“We’re finally recognizing that crypto is just another opportunity in our financial future, rather than seeing it as a kind of misfit or unacceptable type of industry,” says Catherine Coley, CEO of Binance.US.
“I take it as a very positive signal. We’ve seen specialist banks before being established to specifically support crypto, because traditional banks were not taking crypto businesses seriously,” Coley said.
This, she noted, led to the growth of specific banks that supported crypto or crypto marketplaces as “specialized businesses.” Some of these gained significant traction, as with the crypto-focused California-based commercial bank, Silvergate, which saw strong Q1 growth this year and went public last fall. Coley said:
“I think that was a strong, prior signaling that crypto businesses actually do have traditional revenue models, are consistent businesses involving real assets and real customers with real business models.”
JPMorgan now looks at the likes of Coinbase “as if it’s just another business,” Coley said, something she regards as an “extremely positive” development.
Spotlight on Jamie Dimon
Prior to the bank’s announcement, JPMorgan chairman and CEO Jamie Dimon had established himself as one of cryptocurrencies’ staunchest critics. The contended that Bitcoin is little more than a speculative bubble — “worse than tulip bulbs” — and predicted that its story “won’t end well.”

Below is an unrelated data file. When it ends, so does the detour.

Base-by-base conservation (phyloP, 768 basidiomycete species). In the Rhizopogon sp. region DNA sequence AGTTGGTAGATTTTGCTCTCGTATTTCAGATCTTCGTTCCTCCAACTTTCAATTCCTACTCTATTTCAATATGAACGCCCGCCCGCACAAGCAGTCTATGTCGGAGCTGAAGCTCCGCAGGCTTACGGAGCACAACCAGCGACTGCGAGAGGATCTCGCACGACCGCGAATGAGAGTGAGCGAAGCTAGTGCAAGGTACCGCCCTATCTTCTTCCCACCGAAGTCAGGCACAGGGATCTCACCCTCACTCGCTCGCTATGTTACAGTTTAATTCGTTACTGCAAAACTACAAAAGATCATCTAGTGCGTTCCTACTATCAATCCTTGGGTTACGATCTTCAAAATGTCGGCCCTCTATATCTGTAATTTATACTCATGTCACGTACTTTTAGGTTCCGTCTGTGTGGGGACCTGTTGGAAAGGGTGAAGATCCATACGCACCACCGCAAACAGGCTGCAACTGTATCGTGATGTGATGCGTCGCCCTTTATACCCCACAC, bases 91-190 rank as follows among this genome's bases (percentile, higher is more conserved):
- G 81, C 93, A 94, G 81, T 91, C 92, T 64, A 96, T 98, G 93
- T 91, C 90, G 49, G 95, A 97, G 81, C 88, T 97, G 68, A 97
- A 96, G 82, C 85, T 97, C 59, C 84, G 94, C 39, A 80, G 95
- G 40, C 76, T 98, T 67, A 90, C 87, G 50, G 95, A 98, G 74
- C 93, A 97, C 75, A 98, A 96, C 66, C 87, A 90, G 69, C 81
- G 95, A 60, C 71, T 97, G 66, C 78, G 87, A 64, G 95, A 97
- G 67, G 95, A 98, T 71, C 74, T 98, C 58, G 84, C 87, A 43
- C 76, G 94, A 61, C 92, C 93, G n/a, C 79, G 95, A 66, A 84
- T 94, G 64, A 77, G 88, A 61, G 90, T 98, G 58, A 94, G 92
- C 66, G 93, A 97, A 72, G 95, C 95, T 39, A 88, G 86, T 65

“It’s unfortunate for Dimon that it was so public,” Coley said, but “that’s how everyone’s journey with Bitcoin began. You know, disbelief, confusion, education, understanding, acceptance… obsession.”
While there’s no clear sign yet that Dimon’s truce with the coin has tipped over into obsession, Coley emphasized that the evolution of the bank’s position should not be overlooked. The number of stakeholders that a bulge bracket bank like JPMorgan has to factor into their decision making is “enormous,” she noted:
“Look how the tables have turned! It’s interesting to have seen the evolution of his stance in real time. This acceptance phase that we’re in now will lead to broader adoption, to more mainstream opportunities; prior skepticism has switched to seeing us as trusted businesses.”